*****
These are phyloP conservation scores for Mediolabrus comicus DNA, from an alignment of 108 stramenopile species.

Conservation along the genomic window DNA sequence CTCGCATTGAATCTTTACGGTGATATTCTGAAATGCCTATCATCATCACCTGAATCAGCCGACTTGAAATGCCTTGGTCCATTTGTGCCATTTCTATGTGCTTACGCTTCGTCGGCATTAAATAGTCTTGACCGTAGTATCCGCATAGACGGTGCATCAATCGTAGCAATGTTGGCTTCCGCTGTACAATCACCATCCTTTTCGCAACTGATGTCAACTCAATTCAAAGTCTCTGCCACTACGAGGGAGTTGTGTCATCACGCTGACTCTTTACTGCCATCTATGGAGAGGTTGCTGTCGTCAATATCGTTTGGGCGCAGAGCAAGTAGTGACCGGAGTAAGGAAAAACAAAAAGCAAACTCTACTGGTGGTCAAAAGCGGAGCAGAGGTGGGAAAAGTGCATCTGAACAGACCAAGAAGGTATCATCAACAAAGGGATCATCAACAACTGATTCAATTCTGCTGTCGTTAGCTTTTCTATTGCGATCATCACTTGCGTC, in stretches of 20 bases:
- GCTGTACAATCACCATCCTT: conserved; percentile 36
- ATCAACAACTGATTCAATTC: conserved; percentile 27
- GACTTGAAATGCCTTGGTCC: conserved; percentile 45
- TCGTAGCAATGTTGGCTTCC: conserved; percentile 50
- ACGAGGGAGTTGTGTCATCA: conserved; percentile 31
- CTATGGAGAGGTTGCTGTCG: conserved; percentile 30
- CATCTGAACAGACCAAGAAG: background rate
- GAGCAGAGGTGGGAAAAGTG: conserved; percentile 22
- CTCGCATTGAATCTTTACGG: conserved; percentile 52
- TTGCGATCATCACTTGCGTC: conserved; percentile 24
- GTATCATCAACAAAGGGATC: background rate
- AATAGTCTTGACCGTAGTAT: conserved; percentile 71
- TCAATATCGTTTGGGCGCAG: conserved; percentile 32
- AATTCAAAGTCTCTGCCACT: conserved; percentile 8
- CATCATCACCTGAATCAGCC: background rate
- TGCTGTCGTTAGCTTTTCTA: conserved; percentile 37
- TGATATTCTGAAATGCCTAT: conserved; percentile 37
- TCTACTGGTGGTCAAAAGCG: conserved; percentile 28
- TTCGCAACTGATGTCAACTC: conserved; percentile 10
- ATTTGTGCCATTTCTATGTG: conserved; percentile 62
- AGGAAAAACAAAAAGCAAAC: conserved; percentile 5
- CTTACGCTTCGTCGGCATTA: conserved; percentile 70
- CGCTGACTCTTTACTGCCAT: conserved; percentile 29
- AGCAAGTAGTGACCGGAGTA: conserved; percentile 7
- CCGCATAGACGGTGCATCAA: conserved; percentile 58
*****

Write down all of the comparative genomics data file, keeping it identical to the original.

These are phyloP conservation scores for Mediolabrus comicus DNA, from an alignment of 108 stramenopile species.

Conservation along the genomic window DNA sequence CTCGCATTGAATCTTTACGGTGATATTCTGAAATGCCTATCATCATCACCTGAATCAGCCGACTTGAAATGCCTTGGTCCATTTGTGCCATTTCTATGTGCTTACGCTTCGTCGGCATTAAATAGTCTTGACCGTAGTATCCGCATAGACGGTGCATCAATCGTAGCAATGTTGGCTTCCGCTGTACAATCACCATCCTTTTCGCAACTGATGTCAACTCAATTCAAAGTCTCTGCCACTACGAGGGAGTTGTGTCATCACGCTGACTCTTTACTGCCATCTATGGAGAGGTTGCTGTCGTCAATATCGTTTGGGCGCAGAGCAAGTAGTGACCGGAGTAAGGAAAAACAAAAAGCAAACTCTACTGGTGGTCAAAAGCGGAGCAGAGGTGGGAAAAGTGCATCTGAACAGACCAAGAAGGTATCATCAACAAAGGGATCATCAACAACTGATTCAATTCTGCTGTCGTTAGCTTTTCTATTGCGATCATCACTTGCGTC, in stretches of 20 bases:
- GCTGTACAATCACCATCCTT: conserved; percentile 36
- ATCAACAACTGATTCAATTC: conserved; percentile 27
- GACTTGAAATGCCTTGGTCC: conserved; percentile 45
- TCGTAGCAATGTTGGCTTCC: conserved; percentile 50
- ACGAGGGAGTTGTGTCATCA: conserved; percentile 31
- CTATGGAGAGGTTGCTGTCG: conserved; percentile 30
- CATCTGAACAGACCAAGAAG: background rate
- GAGCAGAGGTGGGAAAAGTG: conserved; percentile 22
- CTCGCATTGAATCTTTACGG: conserved; percentile 52
- TTGCGATCATCACTTGCGTC: conserved; percentile 24
- GTATCATCAACAAAGGGATC: background rate
- AATAGTCTTGACCGTAGTAT: conserved; percentile 71
- TCAATATCGTTTGGGCGCAG: conserved; percentile 32
- AATTCAAAGTCTCTGCCACT: conserved; percentile 8
- CATCATCACCTGAATCAGCC: background rate
- TGCTGTCGTTAGCTTTTCTA: conserved; percentile 37
- TGATATTCTGAAATGCCTAT: conserved; percentile 37
- TCTACTGGTGGTCAAAAGCG: conserved; percentile 28
- TTCGCAACTGATGTCAACTC: conserved; percentile 10
- ATTTGTGCCATTTCTATGTG: conserved; percentile 62
- AGGAAAAACAAAAAGCAAAC: conserved; percentile 5
- CTTACGCTTCGTCGGCATTA: conserved; percentile 70
- CGCTGACTCTTTACTGCCAT: conserved; percentile 29
- AGCAAGTAGTGACCGGAGTA: conserved; percentile 7
- CCGCATAGACGGTGCATCAA: conserved; percentile 58